Teaching English in Asia

Teaching English in Asia

I have been back home in South Africa for two and a half months now. It’s been great having time out in my family home, spending time with my dogs (they are basically my children), and catching up with my friends of course. But now the time is approaching for me to go away again.

Steven and I have been in big discussions about where we should go to. The consensus is Thailand/Vietnam. So, we are going to do our TEFL (Teach English Foreign Language) course now, then celebrate my brothers wedding in Jan, and after that, it’s time to hit the road at the end of Feb 2015.

Any advice for us on the best place to find jobs?????? I’ve already been given the following links for advice, but any other help would be amazing!!

Oh Asia I have missed you.  ♥

 

City to do lists: 2 week trip from Cape Town to Coffee Bay

My friend Hayley (British), came to visit me in South Africa. After backpacking together for 6 months, I know pretty much what she likes and dislikes. We spent 2 weeks exploring Cape Town together, and then I sent her and another friend, Braden (Canadian) off on a two week trip from Cape Town to Coffee Bay. Because they had limited time before Hayley flew back to England, we had to fit a lot in for them in that time. So I made them a plan of action, and it goes a little something like this:

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Since I’ve been home…

I’ve been home for 6 weeks already. Time. Where does it go? It’s crazy to think that 6 months ago I was all covered in banana sap on a grubby, sweaty, humid, spider infested banana farm in Australia, living in an 8 bed dorm for 3 months, and counting those days away with so much resentment. Now, the days are flying by quicker than I can even imagine.

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no more bananas

The past 3 months of living in Innisfail and working on a banana farm have probably been the shittiest 3 months of my life. It’s been a roller coaster of squished rats, spider bites, cockroaches, frogs, rat piss and long hours of physical labour, working side by side with the stinkiest Frenchman of all time. To top it all off, I have also been living in one of the worst towns I’ve ever traveled to, in a hostel that I probably wouldn’t recommend to anybody else, ever. The job on the banana farm has been by far the worst job I have ever had (so far), but it has also been the job that I have been most scared to lose. This job, doing 3 months of regional work, enables me to extend my working holiday visa in Australia by an extra year. Continue reading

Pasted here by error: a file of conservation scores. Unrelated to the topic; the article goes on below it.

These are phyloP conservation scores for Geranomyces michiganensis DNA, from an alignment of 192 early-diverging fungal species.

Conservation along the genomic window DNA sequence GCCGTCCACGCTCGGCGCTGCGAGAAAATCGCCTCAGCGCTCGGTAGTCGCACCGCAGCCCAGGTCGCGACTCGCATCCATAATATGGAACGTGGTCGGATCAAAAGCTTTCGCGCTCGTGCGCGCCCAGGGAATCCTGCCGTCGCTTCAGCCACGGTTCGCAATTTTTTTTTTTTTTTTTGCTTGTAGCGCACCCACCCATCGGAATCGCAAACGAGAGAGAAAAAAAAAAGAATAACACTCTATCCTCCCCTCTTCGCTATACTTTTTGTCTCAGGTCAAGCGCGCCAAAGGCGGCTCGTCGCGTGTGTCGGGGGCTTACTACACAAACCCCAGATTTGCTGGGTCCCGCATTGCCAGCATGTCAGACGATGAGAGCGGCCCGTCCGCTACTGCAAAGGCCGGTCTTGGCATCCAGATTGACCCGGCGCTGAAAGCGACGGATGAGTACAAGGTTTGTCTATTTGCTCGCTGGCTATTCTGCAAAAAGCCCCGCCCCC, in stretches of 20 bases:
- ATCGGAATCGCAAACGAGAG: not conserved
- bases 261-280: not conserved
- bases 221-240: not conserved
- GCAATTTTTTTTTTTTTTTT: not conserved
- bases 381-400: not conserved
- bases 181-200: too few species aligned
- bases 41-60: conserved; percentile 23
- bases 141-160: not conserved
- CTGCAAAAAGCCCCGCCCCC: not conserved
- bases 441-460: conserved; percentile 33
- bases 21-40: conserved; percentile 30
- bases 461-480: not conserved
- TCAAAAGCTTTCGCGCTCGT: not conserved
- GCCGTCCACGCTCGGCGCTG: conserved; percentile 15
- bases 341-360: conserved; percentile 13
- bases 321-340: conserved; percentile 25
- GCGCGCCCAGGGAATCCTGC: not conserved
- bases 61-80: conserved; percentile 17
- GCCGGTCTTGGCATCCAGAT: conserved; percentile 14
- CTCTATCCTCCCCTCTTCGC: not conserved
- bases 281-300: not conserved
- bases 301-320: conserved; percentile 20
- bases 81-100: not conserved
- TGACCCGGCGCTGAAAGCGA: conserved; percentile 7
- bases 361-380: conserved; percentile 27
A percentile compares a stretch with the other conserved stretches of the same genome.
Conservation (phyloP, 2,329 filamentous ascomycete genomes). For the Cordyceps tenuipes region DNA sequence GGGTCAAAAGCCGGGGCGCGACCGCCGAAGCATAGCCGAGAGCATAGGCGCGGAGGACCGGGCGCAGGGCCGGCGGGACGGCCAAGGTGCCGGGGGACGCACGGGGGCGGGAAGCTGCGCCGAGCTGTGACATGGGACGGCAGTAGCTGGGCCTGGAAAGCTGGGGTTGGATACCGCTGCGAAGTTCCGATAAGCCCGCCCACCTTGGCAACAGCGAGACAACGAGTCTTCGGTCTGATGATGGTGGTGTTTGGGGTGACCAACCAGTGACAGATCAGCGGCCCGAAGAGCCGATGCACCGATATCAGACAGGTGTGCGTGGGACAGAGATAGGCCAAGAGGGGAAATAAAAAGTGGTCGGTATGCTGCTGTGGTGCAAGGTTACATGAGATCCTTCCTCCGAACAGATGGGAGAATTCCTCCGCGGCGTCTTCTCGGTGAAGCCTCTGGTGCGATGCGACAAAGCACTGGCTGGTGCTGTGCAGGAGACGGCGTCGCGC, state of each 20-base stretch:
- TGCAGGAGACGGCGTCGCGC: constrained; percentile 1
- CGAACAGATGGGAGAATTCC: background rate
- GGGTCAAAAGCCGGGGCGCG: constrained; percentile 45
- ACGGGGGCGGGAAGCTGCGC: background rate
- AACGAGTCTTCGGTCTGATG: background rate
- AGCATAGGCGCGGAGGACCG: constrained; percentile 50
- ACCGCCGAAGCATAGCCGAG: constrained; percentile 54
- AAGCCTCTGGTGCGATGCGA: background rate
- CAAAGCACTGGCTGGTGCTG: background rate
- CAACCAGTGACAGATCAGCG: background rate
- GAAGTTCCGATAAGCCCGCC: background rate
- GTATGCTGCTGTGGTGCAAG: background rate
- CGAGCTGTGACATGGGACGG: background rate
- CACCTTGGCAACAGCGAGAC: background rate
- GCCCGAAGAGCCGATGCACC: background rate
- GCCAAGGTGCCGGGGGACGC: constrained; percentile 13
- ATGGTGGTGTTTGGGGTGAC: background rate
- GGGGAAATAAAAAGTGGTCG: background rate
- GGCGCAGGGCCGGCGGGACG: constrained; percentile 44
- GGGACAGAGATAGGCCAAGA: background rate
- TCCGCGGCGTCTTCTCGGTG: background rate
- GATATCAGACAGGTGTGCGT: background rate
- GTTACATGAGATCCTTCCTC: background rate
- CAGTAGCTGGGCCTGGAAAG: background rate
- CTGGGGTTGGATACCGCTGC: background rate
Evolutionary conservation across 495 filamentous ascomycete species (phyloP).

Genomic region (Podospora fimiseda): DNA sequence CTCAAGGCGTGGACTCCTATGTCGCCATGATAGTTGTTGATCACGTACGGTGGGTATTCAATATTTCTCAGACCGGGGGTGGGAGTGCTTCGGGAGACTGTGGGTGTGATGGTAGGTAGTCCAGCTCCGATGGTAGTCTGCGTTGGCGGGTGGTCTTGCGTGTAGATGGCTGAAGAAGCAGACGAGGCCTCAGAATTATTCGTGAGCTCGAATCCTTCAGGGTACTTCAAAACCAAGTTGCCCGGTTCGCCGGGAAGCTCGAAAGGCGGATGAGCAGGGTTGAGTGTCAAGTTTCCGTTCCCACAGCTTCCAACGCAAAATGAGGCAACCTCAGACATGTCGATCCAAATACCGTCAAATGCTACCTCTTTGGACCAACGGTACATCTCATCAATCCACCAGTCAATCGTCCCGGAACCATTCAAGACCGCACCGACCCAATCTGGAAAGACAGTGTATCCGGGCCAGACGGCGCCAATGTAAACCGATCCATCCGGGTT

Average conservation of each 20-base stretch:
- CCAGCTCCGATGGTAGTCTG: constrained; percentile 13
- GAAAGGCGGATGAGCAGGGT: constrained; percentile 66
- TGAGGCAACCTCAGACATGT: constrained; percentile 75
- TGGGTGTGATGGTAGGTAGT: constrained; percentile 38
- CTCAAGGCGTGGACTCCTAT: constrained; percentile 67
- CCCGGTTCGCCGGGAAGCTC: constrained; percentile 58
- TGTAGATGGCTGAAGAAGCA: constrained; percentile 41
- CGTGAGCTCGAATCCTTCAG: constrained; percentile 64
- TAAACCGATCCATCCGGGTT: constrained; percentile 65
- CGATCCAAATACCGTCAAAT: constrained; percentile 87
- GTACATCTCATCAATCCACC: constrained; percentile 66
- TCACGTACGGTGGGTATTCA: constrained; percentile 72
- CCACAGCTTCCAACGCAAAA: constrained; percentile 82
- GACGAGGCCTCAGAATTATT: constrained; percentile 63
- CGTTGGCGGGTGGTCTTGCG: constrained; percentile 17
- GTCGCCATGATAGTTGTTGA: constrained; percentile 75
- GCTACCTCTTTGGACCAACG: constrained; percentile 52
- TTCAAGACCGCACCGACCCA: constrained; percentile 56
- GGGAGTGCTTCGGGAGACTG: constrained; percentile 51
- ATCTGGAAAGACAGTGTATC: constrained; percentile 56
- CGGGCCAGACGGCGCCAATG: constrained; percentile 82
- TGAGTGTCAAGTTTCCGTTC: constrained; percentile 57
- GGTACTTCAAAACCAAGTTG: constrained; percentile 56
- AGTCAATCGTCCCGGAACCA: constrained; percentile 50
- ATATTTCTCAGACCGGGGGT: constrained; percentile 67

Must do list for: Cape Town, South Africa

  • Table Mountain – Whether it is hiking up or cable car, it’s just a top attraction, filled with panoramic views of the breath taking city that I call home

    Table Mountain and Cape Town City Centre

    Table Mountain and Cape Town City Centre

  • Boulders Beach – Penguins penguins everywhere. A beautiful beach off Simon’s Town, with huge boulder’s and nosey little penguins. And be sure to stop in at the famous Brass Bell for lunch in Kalk Bay on your way home.

    Boulders Beach

    Boulders Beach

  • Kirstenbosch Gardens.  – Be sure to go check out the Botanical Gardens, they are magical. There is a bridge walk you can do over the tree tops. Bring a picnic basket, wine (lots of wine), friends, and enjoy the magic. If you’re here over Summer, you’re in for a treat. The botanical gardens offer sunset concerts every Sunday through Summer. Live music, in a natural amphitheatre, surrounded by trees and Table Mountain as the backdrop.
  • Go see a Jeremy Loops concert. By far my most favourite musician that has grown up on these shores, your heart will melt as he captures the essence of Cape Town through his music.

    Jeremy Loops playing at Kirstenbosch Botanical Gardens

    Jeremy Loops playing at Kirstenbosch Botanical Gardens

  • Mosey around the Bay Harbour Market in Hout Bay for a cruisy Saturday brunch with a glass of bubbly in hand and some great local music.

    Bay Harbour Market in Hout Bay

    Bay Harbour Market in Hout Bay

  • Go to The Assembly to see a live show. I can’t explain it. It’s just a must do.
  • Go to Robben Island and see where Nelson Mandela lived for so many of his prison years. If you have time before coming to South Africa, you should read The Long Walk to Freedom while you’re sitting on one of your many flights/busses/trains around the world.
  • Hike up Lion’s head to watch the sunset

    View of Cape Town from Lion's Head on a Full Moon

    View of Cape Town from Lion’s Head on a Full Moon

  • Another great market to go to on a Saturday morning is the Old Biscuit Mill to the Neighbourhood Goods market. Great food. Craft beers. Happiness.
  • Drive along Chapman’s Peak Drive. The views are incredible. The road was closed for a number of years because of dangerous rockfalls, but now that that’s all fixed up, take advantage of the scenery.
  • Looking for a tip top beach to soak up some South African sun? Llandudno beach is the one for you. A local surf spot, a small beach, lots of boulders to clamber onto, white sand, and the only thing you could try fault it on is the crisp cold ocean, but even that is hardly a fault.